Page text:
It varies, of course, application to application, but in general, we estimate that reductions in emissions amount to more than 90% with MoorMaster during ship berthing due to reduced use of tugs and ship engines for manoeuvring.
Because MoorMaster units are programmed to hold vessels at set positions from and along the quay, emissions during cargo handling operations are also reduced, as vessels no longer need to move along the berth to maintain optimal loading positions.
With conventional mooring techniques, ship and shore-side personnel continue to be exposed to the risk of severe – even fatal – injury. Incidents involving mooring line failure also regularly result in vessels moving adrift and colliding with other vessels and damaging infrastructure.
By removing mooring lines from the mooring process, MoorMaster dramatically reduces the risks associated with mooring.
Mooring lines present a considerable safety risk to personnel and an operational risk in terms of equipment damage. MoorMaster removes that risk altogether.
MoorMaster ensures that ships – especially larger vessels – remain stable at the berth to a far greater extent than is the case with conventional line-based mooring. This stability allows ports to handle larger numbers of containers or passengers more efficiently.
MoorMaster achieves this level of vessel stability with the help of hydraulics and PLC-based closed loop technology to actively control the position of vessels in surge and sway.
The PLC communicates with the hydraulics by way of pressure and position transducers to update the system on vessel position in real time. This information is then used to modify the hydraulic response of the system to ensure vessel motion is kept to the absolute minimum.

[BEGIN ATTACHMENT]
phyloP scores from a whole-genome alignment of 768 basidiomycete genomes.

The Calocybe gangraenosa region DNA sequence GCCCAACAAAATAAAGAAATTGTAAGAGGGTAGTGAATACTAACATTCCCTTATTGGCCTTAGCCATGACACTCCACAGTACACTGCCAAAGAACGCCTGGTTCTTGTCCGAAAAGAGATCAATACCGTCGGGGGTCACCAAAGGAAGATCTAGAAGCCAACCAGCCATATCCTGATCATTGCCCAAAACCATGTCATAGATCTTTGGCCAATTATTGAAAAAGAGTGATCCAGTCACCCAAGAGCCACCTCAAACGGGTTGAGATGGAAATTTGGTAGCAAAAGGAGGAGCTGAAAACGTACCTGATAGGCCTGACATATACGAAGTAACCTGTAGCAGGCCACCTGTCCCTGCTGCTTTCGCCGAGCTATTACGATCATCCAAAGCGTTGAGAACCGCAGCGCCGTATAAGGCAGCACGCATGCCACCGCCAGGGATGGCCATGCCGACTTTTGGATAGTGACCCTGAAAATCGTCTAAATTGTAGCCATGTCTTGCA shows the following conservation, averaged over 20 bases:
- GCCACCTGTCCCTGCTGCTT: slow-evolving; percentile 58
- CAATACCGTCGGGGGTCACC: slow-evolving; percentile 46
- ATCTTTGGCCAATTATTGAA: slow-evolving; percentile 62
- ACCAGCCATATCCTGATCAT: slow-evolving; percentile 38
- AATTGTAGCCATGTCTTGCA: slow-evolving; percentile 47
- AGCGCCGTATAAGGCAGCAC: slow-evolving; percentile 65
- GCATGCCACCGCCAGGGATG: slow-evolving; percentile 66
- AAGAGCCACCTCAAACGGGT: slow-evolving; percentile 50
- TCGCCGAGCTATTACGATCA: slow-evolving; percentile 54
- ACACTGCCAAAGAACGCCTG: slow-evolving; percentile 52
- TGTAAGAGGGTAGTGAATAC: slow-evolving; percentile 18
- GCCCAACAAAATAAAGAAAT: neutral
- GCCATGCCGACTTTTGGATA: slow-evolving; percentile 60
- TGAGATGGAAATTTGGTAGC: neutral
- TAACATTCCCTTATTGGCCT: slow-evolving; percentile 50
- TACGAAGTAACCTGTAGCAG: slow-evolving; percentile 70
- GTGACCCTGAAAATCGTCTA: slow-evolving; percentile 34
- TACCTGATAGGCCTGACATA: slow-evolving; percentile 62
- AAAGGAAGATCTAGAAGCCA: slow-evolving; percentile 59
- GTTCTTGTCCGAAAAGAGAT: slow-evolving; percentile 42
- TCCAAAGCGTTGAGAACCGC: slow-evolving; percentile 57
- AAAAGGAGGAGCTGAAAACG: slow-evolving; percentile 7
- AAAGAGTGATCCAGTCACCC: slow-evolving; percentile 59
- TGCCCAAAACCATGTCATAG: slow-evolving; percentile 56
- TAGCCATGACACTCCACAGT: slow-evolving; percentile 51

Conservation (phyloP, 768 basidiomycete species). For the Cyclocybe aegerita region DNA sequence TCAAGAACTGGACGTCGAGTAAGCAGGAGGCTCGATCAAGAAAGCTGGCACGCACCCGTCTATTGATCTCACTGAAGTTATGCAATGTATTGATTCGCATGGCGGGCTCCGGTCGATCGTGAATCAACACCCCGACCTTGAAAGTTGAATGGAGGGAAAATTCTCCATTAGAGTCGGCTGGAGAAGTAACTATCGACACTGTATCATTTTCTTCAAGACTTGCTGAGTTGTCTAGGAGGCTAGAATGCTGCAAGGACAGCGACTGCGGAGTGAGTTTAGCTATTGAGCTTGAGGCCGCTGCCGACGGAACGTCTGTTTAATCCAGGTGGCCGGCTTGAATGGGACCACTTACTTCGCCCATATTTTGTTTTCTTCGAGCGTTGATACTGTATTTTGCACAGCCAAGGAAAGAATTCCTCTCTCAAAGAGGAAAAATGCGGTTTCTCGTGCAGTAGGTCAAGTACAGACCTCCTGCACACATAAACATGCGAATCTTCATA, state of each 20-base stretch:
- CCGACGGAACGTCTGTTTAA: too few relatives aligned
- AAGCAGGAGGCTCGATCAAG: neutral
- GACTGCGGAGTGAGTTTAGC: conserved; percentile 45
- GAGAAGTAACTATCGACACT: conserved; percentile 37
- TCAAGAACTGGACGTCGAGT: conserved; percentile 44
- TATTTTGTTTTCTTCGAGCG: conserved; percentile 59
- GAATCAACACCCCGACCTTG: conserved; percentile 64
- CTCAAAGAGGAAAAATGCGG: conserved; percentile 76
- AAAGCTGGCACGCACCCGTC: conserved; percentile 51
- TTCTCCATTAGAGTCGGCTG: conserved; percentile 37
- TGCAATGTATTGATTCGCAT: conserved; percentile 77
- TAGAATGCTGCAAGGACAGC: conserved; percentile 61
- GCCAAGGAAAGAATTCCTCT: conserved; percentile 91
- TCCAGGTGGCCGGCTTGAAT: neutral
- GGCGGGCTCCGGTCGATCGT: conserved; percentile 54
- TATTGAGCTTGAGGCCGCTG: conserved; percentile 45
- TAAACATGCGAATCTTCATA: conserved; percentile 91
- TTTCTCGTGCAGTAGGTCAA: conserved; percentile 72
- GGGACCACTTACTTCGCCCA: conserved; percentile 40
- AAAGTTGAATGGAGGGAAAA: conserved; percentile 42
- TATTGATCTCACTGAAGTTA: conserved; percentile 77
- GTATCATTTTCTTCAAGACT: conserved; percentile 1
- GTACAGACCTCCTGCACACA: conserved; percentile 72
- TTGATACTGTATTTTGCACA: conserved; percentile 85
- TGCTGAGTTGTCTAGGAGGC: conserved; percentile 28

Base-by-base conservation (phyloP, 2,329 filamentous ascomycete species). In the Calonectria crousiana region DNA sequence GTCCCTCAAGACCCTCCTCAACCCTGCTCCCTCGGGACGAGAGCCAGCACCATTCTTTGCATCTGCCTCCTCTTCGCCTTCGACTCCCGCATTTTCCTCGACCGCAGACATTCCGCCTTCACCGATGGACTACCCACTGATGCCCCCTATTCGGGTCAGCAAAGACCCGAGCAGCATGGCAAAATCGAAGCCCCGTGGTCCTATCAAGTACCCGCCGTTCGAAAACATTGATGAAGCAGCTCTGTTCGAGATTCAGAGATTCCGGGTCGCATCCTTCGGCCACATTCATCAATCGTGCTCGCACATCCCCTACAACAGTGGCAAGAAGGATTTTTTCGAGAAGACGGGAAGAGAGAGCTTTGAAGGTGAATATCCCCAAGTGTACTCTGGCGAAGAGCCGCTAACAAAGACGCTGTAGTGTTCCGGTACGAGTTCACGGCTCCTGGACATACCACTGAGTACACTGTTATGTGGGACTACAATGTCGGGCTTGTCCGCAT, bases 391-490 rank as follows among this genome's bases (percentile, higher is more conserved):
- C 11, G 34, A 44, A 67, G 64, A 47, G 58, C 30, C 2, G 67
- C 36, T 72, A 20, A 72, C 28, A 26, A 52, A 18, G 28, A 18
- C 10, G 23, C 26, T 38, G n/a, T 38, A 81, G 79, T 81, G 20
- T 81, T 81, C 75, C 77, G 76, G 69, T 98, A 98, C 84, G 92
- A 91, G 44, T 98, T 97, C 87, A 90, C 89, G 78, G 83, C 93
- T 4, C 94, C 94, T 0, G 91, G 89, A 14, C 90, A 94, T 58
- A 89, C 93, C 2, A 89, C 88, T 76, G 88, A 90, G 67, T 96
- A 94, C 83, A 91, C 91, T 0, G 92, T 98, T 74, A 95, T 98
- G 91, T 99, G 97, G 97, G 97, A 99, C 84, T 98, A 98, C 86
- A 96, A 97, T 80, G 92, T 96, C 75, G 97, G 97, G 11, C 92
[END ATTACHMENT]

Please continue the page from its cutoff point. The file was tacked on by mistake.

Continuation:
MoorMaster reduces vessel motion from swell, surge, and passing ships, thereby allowing ports to maintain optimal container and cargo transfer rates.
At the Port of Salalah, for example, detailed studies have shown that MoorMaster has successfully reduced movement of large container vessels prevalent during the annual Khareef season, from up to 2m to less than 0.1m.
Prior to the introduction of MoorMaster, vessels surged along the berth during the Khareef season, which in turn required cranes to be repositioned alongside vessels, reducing container transfer rates as a result.
Following the success of a pilot application at Salalah several years ago, the system has now been introduced at two further container berths, where MoorMaster units regularly moors container ships that are 400m in length, with teu capacity of up to 19,600, such as the MSC Eloane.
In many cases, the introduction of MoorMaster paves the way for reduced infrastructure investment. The system improves pier utilisation by enabling closer vessel spacing and quay length is also extended as vessels that are moored with MoorMaster can have their bows overhanging the end of the quay.
MoorMaster can also potentially reduce breakwater extension needs. Breakwaters are used primarily to limit wave height and length in harbours.
Cavotec has developed a range of different types of the MoorMaster system that has supported its introduction at a variety of applications and berth types.
MoorMaster is extraordinarily adaptable, we manufacture a number of different models of the system to ensure that it can be retrofitted to existing berths as readily as new-build facilities.
Cavotec recently opened a new, world-class production and engineering plant in Milan, where the group will continue to develop its automated mooring and shore power technologies.
The facility was built using the latest construction techniques and is fitted with both solar panels and thermal heating.